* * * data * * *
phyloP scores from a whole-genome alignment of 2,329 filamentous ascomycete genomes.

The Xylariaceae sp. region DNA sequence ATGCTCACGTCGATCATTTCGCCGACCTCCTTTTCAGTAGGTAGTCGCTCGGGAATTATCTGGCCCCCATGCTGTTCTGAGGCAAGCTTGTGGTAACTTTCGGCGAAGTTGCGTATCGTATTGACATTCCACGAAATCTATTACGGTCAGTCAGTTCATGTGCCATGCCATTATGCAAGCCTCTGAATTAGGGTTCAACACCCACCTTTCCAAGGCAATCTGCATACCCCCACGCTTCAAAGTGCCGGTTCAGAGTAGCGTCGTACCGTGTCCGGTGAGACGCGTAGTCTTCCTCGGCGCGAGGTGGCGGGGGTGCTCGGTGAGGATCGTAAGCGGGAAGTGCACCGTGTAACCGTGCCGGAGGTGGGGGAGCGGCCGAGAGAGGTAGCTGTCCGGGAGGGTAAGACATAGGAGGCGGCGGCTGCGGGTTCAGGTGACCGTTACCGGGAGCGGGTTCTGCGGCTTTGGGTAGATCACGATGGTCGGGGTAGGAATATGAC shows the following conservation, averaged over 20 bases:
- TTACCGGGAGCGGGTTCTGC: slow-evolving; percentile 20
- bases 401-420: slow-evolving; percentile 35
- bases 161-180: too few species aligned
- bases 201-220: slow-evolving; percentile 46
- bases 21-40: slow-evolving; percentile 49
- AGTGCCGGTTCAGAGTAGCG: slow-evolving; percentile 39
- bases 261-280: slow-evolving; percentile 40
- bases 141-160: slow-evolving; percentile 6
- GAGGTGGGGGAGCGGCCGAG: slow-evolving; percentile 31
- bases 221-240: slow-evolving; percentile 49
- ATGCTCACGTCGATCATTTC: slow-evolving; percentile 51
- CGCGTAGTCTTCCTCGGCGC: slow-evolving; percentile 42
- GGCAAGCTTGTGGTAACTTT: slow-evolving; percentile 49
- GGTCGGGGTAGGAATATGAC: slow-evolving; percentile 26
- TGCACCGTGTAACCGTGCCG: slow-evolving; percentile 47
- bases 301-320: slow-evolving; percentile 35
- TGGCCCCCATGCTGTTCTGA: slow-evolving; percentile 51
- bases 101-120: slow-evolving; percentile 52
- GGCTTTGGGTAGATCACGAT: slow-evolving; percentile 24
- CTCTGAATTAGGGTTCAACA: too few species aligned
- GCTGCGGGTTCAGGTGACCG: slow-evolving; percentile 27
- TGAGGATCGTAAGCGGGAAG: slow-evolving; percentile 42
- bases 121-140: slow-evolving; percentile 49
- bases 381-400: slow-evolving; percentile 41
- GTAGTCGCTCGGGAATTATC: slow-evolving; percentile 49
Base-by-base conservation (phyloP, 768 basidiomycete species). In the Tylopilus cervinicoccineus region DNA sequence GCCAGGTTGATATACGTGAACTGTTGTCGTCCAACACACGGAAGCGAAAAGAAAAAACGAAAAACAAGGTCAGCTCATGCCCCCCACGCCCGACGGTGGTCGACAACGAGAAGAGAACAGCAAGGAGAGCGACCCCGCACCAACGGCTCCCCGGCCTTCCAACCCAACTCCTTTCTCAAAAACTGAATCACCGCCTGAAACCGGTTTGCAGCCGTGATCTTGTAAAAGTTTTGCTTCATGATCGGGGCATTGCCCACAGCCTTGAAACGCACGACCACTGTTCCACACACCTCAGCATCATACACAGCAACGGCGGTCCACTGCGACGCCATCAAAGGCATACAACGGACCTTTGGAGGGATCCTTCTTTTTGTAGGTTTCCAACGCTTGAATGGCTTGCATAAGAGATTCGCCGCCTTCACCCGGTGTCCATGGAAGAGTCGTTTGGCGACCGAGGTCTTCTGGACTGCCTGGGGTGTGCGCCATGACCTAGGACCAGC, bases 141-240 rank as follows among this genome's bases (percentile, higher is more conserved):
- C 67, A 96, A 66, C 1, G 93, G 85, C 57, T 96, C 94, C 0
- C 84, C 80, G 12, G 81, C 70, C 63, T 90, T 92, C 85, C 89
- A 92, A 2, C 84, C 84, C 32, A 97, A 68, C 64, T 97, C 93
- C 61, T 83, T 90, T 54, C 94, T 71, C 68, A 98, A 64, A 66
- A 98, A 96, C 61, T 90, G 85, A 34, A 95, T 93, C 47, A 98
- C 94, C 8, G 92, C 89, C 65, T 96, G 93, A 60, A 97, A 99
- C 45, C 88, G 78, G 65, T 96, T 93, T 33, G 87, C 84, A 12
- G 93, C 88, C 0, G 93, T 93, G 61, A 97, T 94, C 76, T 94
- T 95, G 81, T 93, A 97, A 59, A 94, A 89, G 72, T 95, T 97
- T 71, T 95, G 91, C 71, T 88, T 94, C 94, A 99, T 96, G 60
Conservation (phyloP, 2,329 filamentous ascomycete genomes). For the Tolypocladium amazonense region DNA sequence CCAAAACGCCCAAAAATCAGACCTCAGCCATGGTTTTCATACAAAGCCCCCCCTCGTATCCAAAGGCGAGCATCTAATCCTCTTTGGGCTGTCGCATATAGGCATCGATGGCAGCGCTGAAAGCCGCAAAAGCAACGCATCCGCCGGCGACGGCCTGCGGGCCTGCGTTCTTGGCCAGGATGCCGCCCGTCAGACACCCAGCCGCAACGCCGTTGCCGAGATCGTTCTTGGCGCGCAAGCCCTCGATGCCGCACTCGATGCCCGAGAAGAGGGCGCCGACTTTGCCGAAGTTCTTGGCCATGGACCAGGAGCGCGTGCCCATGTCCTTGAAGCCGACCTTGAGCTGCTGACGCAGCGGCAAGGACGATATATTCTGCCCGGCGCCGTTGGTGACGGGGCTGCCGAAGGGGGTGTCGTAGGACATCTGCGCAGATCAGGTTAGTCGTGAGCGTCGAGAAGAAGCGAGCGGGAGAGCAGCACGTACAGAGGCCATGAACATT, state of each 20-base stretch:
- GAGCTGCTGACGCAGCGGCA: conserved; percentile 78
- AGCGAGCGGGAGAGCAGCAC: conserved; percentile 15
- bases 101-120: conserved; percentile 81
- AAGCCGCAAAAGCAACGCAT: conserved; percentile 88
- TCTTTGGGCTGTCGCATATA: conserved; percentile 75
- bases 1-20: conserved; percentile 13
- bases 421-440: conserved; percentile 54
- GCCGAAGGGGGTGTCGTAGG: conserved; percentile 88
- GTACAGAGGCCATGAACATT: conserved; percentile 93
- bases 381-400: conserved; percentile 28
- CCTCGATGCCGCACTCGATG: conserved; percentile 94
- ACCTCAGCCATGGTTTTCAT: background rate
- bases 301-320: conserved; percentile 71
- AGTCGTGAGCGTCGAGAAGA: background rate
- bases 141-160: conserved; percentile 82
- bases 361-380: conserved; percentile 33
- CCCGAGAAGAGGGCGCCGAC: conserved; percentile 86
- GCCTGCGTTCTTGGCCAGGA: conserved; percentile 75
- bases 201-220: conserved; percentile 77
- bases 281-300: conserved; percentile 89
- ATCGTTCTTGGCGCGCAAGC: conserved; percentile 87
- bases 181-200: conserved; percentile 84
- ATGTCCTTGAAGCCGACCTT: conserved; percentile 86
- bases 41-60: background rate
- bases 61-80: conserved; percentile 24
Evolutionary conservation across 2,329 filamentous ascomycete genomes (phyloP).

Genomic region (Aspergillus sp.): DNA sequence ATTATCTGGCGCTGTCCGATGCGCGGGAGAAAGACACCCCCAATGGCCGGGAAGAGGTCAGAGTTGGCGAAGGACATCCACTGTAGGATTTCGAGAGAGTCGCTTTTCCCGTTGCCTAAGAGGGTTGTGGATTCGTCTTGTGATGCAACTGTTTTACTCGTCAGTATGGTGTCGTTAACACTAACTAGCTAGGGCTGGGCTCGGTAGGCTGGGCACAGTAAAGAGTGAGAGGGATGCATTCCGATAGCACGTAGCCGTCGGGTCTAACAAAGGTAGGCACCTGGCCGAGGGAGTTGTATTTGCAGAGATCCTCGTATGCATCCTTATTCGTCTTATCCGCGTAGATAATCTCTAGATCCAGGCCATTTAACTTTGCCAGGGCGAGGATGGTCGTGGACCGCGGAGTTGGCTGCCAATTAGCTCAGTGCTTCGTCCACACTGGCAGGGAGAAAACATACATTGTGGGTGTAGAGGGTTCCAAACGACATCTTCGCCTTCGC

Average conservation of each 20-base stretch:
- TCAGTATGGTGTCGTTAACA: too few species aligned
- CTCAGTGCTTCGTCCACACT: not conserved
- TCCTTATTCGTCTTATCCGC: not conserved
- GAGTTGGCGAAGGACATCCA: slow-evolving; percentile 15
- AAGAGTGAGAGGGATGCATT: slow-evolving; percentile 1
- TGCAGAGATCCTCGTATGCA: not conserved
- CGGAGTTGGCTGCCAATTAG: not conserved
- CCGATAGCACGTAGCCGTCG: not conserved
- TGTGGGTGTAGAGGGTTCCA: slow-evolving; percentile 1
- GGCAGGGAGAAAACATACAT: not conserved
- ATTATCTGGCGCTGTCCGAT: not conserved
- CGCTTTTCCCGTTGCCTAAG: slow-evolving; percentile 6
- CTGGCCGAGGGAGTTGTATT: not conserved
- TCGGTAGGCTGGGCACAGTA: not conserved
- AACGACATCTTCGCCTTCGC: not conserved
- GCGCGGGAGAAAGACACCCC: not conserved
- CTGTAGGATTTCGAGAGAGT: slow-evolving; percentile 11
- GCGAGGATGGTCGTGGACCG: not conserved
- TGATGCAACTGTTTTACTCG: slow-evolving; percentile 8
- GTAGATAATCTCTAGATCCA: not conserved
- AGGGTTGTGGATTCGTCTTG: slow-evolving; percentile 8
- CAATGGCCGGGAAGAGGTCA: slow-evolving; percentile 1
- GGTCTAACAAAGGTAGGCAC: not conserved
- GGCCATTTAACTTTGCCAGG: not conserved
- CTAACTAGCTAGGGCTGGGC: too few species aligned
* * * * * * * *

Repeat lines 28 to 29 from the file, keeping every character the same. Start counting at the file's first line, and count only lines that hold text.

Base-by-base conservation (phyloP, 768 basidiomycete species). In the Tylopilus cervinicoccineus region DNA sequence GCCAGGTTGATATACGTGAACTGTTGTCGTCCAACACACGGAAGCGAAAAGAAAAAACGAAAAACAAGGTCAGCTCATGCCCCCCACGCCCGACGGTGGTCGACAACGAGAAGAGAACAGCAAGGAGAGCGACCCCGCACCAACGGCTCCCCGGCCTTCCAACCCAACTCCTTTCTCAAAAACTGAATCACCGCCTGAAACCGGTTTGCAGCCGTGATCTTGTAAAAGTTTTGCTTCATGATCGGGGCATTGCCCACAGCCTTGAAACGCACGACCACTGTTCCACACACCTCAGCATCATACACAGCAACGGCGGTCCACTGCGACGCCATCAAAGGCATACAACGGACCTTTGGAGGGATCCTTCTTTTTGTAGGTTTCCAACGCTTGAATGGCTTGCATAAGAGATTCGCCGCCTTCACCCGGTGTCCATGGAAGAGTCGTTTGGCGACCGAGGTCTTCTGGACTGCCTGGGGTGTGCGCCATGACCTAGGACCAGC, bases 141-240 rank as follows among this genome's bases (percentile, higher is more conserved):
- C 67, A 96, A 66, C 1, G 93, G 85, C 57, T 96, C 94, C 0